Unlike in the Cold War, the current Russia-United States confrontation is asymmetrical, which carries different dangers. Cooperation will remain limited and Barack Obama’s successor will most likely take a harsher stance on Russia.
Vladimir Putin’s decision to pardon Nadezhda Savchenko was a purely pragmatic one. Left with no viable alternatives to freeing the Ukrainian pilot, Putin was forced to make a concession that may not sit well with the Russian population, which has come to see Savchenko as a symbol of the “Kiev junta.”
Pakistan cannot replace or even influence Russia’s strategic partnership with India. India will always play a very special role in Russia's foreign policy and Russia is very much interested in keeping the strategic level of its ties with India.
Some Russian experts are predicting that the current Russian regime will last another ten years. Change is inevitable, but no one can forecast what form it will take. In the short term, the trend is for inertia and no change.
Russia’s unpredictability means there is a lack of clarity on the direction the country will take after 2018. Is NATO membership really crucial for Finland and Sweden in the long term if Russia follows the best-case scenario, or even if it enters a state of inertia?
Twenty years after Russia was first declared a partner of ASEAN, its economic role in Southeast Asia is still limited. Moscow’s position in the region is largely guided by its strong relationships with Vietnam and China.
After an uncharacteristically friendly Japanese-Russian high-level meeting in Sochi, there is speculation about new efforts to solve the two countries’ dispute over the Kuril Islands.
The RBC media group had developed a distinctive line in investigative fact-based journalism, which was much more dangerous to the authorities than radical opinions. It could no longer be tolerated by the Kremlin or supported even by its liberal oligarch owner.
Despite Kiev’s official rhetoric, the national consensus on integration with the EU is increasingly fragile. Pro-Russian forces are reasserting themselves in the southeast, while ultra-right activists are campaigning against the European Union in the west. On top of that, the current pro-European government has no real achievements to boast of.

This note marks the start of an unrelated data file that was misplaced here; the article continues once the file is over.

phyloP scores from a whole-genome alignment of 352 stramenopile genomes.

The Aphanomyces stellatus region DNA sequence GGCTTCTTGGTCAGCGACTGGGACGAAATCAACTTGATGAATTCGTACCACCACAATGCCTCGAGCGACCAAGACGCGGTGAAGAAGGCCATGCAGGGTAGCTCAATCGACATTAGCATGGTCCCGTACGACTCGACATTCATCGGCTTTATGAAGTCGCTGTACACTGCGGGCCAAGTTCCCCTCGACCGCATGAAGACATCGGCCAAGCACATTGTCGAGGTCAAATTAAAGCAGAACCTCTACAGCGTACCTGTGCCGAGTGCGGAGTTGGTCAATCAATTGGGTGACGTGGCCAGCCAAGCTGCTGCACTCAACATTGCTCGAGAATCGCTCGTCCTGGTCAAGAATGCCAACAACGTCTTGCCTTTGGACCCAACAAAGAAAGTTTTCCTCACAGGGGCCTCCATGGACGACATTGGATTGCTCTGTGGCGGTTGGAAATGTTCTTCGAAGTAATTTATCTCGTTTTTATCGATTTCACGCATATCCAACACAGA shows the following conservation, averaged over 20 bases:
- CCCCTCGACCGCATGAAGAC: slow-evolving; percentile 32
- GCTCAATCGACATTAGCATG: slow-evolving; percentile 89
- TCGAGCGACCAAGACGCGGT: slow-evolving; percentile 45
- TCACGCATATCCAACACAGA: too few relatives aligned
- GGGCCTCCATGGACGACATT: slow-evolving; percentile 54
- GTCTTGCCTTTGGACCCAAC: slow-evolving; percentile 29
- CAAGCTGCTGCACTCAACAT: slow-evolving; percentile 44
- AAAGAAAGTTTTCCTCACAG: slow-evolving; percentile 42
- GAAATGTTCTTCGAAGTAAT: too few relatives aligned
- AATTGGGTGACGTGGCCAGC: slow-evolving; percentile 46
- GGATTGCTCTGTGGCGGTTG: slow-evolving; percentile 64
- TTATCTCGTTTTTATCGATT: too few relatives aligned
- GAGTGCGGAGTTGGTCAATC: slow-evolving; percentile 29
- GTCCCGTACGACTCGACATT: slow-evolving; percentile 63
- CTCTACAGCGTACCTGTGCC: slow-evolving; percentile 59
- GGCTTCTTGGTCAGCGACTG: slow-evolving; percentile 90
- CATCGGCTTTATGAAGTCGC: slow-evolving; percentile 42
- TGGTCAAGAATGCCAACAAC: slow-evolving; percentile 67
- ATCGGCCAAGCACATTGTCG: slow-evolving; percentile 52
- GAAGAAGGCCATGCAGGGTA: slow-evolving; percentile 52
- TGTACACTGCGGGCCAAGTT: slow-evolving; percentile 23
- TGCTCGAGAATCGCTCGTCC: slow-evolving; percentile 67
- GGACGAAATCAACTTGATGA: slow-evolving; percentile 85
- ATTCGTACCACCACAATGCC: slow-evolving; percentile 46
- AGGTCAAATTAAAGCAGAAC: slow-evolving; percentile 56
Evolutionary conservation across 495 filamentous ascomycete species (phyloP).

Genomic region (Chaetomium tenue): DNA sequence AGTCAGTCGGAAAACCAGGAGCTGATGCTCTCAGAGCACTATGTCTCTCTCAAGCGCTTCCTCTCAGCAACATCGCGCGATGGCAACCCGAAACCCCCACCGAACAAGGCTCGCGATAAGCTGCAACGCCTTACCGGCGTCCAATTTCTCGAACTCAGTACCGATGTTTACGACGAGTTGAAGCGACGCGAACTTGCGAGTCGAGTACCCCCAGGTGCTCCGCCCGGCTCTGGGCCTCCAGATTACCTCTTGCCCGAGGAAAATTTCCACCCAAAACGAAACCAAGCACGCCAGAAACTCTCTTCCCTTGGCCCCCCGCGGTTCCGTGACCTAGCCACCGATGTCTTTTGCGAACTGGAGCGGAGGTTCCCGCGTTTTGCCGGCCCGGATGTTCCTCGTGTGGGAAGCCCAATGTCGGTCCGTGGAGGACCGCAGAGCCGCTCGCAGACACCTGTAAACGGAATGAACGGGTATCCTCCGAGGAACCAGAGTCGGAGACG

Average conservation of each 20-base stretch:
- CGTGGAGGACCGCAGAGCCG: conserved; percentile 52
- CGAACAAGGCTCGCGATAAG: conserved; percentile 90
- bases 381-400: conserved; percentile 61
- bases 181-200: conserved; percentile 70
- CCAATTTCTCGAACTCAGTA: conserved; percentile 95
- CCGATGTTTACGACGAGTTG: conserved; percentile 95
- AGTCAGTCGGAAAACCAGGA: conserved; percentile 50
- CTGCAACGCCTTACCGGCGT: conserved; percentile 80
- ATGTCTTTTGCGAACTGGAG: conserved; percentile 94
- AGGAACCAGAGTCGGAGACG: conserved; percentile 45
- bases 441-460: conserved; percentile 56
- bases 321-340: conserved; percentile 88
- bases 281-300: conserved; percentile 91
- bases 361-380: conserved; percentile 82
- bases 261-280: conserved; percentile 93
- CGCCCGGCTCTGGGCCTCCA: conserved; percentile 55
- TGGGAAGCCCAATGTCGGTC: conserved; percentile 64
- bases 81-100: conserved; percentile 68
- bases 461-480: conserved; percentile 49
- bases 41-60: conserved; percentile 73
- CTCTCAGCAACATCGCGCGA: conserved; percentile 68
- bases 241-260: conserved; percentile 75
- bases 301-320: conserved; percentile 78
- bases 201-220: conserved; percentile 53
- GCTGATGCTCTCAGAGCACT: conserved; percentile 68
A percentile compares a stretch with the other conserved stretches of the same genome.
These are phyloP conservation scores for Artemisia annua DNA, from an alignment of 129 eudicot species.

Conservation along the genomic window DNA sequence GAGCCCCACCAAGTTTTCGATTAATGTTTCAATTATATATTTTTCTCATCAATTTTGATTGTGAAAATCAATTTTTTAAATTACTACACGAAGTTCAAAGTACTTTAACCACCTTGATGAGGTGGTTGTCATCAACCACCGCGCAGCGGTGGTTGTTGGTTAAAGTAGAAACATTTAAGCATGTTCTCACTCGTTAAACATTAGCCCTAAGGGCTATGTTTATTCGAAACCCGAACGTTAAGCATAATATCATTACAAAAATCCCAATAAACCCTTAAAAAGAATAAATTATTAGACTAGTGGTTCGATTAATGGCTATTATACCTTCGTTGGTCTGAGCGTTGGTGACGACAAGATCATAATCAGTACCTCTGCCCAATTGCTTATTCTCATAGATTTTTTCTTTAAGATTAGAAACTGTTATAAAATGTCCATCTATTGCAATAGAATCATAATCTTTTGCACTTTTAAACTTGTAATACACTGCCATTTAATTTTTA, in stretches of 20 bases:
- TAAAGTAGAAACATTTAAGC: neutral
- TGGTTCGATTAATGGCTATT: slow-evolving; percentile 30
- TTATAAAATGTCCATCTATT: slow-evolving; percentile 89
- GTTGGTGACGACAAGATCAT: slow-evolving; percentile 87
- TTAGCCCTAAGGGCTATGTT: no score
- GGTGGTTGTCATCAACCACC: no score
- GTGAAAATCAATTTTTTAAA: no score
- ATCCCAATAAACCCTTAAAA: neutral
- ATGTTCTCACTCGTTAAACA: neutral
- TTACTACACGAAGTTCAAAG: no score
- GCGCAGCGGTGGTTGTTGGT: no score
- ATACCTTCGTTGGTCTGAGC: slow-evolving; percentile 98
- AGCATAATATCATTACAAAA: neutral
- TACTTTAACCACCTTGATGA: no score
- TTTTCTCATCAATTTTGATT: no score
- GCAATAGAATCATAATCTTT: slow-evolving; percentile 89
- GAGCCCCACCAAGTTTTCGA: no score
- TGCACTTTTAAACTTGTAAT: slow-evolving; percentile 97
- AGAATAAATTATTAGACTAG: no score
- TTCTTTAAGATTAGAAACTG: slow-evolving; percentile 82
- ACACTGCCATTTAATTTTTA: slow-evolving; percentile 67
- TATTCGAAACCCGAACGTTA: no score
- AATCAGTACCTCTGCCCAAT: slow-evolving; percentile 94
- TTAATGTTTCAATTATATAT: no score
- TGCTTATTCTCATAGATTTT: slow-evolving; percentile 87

It did not need the intervention of the Kremlin for Russia's liberal opposition alliance to fall apart. A clash of personalities and ambitions looks to have doomed the alliance before the parliamentary election campaign has even got underway.
Uzbek President Islam Karimov has begun to make an issue of getting Uzbek migrant workers to return home from Russia. He wants political control. But the current situation, where migrants send millions of dollars in remittances and provide cheap labor in Russia, suits everybody.
New freight routes through Kazakhstan have fundamentally altered the logistics of Eurasian commerce. If Russia wants to retain its stake in transcontinental shipping and transport, it must develop its logistics infrastructure in the Far East to accommodate goods moving westward from East Asia.
The past two years have shown that in order to reliably end the fighting, an essential condition for the implementation of the Minsk agreements is a full-scale peacekeeping mission under the mandate of the UN Security Council with the use of military contingents of OSCE countries, equipped with armored vehicles, artillery, helicopters, and drones.
Russia has generally been a static autocracy throughout its history, rejecting the dynamic popular activism of Mao’s China or revolutionary China. The hybrid war in the Donbas was the occasion for a flirtation with extreme politics led from below. But the Kremlin has reverted to the norm, sensing the danger of giving its most loyal supporters too much power.
It will be nearly impossible for Russia to revive its economy through state investment in infrastructure alone. Conservative estimates suggest that Russia would have to invest 15 percent of its GDP in infrastructure annually for many years to have a significant effect on the economy.
This week, Kevin Rudd, president of the Asia Society Policy Institute and former Australian prime minister, will be visiting Moscow. Speaking at the Carnegie Moscow Center on February 18, 2016, Kevin Rudd outlined Chinese foreign policy under Xi Jinping. In a new article written exclusively for Carnegie.ru, he articulates his vision for Russia’s possible role in Asia.
The future of Sino-Russian finance cooperation is difficult to predict, as is the trajectory of these two large countries. If the current fundamentals are still there we may expect to see deepening partnership.
Two years after the Kremlin’s rift with the West, Moscow’s hopes that a new business relationship with Asia would make up for Russia’s losses have not materialized. President Putin and other members of the elite did not commit themselves strongly to the idea of a “pivot to Asia.” Only certain parts of the private sector have benefited.
Unlike Russia, China has succeeded in creating a sports industry that is more than a prestige project: it has the potential to accelerate China’s international integration and to cultivate national unity and a shared passion for the game among China’s growing middle class.
The Iranian nuclear deal may have created a useful precedent for Nuclear Non-Proliferation Treaty member states to strengthen the global nuclear nonproliferation system.
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